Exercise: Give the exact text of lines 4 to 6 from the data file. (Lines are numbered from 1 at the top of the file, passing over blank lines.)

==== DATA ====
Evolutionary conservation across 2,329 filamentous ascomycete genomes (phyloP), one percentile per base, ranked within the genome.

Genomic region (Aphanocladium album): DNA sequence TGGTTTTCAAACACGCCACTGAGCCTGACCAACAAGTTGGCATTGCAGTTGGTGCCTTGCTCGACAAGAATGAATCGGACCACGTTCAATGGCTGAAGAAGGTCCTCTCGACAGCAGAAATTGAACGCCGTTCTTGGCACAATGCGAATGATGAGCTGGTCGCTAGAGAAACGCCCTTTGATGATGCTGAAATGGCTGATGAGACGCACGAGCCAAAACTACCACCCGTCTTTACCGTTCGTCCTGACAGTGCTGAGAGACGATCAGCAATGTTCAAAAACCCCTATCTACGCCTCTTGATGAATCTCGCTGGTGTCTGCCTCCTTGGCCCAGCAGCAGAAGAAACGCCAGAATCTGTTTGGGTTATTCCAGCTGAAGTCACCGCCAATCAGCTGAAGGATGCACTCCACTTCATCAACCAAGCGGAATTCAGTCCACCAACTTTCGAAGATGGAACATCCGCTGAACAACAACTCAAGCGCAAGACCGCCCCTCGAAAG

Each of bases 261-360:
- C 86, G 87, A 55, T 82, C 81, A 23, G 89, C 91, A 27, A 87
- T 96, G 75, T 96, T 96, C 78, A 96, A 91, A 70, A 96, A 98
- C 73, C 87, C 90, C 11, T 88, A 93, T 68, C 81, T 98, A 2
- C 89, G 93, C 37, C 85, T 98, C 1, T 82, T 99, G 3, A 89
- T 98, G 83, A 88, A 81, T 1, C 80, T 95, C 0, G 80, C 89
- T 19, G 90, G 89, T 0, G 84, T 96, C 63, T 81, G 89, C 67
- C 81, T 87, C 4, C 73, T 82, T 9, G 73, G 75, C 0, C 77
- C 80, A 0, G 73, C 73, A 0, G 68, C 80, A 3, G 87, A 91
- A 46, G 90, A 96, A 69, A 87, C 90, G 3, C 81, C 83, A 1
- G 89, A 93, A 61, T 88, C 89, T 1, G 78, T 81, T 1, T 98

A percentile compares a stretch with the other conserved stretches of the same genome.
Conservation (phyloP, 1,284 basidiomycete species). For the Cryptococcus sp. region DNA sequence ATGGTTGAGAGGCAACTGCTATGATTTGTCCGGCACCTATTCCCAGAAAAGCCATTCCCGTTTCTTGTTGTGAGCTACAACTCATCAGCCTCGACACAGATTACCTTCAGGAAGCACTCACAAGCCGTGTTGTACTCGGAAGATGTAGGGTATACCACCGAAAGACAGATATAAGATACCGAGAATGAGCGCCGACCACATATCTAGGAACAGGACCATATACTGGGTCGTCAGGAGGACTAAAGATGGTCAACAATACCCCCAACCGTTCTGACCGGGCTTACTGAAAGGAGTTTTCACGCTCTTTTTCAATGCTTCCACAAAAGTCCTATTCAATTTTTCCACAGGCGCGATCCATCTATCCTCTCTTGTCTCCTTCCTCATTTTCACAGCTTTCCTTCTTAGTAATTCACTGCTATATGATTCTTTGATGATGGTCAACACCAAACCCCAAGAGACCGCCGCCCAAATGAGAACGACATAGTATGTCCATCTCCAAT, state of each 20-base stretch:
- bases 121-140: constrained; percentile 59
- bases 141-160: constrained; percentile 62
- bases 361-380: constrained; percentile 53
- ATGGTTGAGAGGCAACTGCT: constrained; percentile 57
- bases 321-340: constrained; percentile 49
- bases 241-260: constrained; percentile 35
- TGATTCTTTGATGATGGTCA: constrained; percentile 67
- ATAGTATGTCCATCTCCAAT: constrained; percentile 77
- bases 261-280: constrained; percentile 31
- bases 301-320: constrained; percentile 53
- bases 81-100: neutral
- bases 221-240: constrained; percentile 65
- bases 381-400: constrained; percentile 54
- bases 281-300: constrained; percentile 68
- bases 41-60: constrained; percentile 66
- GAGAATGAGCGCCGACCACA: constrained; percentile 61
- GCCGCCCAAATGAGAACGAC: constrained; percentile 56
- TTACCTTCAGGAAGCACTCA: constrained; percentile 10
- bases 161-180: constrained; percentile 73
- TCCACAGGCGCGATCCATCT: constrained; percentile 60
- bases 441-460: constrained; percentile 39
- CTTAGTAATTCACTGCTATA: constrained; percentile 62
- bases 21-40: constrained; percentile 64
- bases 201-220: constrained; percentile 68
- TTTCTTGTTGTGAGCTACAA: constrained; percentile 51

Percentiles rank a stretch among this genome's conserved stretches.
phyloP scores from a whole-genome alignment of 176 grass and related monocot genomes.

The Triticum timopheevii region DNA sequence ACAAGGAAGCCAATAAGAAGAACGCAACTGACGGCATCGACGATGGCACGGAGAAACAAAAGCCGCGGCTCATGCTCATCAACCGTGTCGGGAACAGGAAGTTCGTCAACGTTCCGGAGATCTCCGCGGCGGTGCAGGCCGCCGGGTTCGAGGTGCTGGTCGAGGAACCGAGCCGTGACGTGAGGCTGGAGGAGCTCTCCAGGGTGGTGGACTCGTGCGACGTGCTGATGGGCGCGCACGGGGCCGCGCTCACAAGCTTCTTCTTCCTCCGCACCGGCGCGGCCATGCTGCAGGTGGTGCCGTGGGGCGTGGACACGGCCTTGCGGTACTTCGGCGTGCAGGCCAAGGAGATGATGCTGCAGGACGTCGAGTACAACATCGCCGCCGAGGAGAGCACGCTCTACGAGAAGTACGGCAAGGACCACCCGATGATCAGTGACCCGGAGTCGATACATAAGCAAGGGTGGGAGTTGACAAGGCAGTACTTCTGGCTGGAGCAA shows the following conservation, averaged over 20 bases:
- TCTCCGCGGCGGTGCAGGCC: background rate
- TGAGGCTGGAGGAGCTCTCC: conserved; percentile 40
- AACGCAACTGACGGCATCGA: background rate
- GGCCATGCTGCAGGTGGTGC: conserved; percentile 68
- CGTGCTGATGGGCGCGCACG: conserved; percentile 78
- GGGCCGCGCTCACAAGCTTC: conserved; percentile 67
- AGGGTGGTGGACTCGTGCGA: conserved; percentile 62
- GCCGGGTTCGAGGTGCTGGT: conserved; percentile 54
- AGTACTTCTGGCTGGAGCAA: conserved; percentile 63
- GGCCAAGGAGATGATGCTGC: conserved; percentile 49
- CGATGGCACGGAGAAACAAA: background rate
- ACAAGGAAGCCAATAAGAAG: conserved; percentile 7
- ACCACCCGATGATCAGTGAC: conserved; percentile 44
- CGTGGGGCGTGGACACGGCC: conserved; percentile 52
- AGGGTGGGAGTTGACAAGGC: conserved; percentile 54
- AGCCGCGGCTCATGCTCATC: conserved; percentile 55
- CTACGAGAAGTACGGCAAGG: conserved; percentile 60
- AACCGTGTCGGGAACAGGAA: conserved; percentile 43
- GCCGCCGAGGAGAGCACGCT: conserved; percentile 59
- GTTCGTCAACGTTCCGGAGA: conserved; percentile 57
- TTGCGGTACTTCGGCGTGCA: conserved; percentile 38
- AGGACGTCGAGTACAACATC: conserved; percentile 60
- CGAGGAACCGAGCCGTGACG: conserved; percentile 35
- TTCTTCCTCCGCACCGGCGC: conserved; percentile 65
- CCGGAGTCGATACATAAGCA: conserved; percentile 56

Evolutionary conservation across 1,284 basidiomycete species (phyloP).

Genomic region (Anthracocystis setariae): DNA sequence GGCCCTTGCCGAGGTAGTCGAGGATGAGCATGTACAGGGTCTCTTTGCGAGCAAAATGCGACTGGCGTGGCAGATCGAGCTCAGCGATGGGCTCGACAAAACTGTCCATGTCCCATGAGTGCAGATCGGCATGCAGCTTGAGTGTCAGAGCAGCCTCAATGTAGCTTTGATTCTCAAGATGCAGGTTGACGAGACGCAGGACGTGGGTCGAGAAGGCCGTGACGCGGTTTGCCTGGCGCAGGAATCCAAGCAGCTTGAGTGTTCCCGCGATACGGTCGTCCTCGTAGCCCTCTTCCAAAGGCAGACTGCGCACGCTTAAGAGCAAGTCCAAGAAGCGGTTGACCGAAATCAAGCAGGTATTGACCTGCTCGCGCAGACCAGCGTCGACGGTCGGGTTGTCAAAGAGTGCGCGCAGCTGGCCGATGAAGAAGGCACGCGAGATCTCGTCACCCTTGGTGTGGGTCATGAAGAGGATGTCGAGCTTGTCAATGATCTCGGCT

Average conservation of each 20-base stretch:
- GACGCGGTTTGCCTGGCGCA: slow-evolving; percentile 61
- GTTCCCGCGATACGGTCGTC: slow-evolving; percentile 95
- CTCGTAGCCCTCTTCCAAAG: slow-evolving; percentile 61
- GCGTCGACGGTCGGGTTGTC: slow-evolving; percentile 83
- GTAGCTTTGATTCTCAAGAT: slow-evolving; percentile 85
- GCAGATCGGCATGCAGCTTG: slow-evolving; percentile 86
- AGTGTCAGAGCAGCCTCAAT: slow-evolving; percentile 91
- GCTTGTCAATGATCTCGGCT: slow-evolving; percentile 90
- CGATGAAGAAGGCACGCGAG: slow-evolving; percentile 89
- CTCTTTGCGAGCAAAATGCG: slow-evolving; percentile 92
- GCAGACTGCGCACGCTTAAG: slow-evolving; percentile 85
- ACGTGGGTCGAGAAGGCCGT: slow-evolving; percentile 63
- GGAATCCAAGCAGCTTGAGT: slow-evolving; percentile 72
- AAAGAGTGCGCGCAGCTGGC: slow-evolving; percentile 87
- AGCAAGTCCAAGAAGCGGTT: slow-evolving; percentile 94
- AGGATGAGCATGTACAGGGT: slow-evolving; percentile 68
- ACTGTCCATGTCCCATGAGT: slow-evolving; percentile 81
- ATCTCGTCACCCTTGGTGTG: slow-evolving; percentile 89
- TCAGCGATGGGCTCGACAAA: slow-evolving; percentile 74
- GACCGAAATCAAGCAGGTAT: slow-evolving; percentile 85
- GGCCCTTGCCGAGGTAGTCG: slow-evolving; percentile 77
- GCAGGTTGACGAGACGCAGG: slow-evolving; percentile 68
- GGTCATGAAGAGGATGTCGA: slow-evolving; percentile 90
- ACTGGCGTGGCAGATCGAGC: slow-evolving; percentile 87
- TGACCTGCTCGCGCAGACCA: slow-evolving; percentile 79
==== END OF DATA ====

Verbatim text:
- C 86, G 87, A 55, T 82, C 81, A 23, G 89, C 91, A 27, A 87
- T 96, G 75, T 96, T 96, C 78, A 96, A 91, A 70, A 96, A 98
- C 73, C 87, C 90, C 11, T 88, A 93, T 68, C 81, T 98, A 2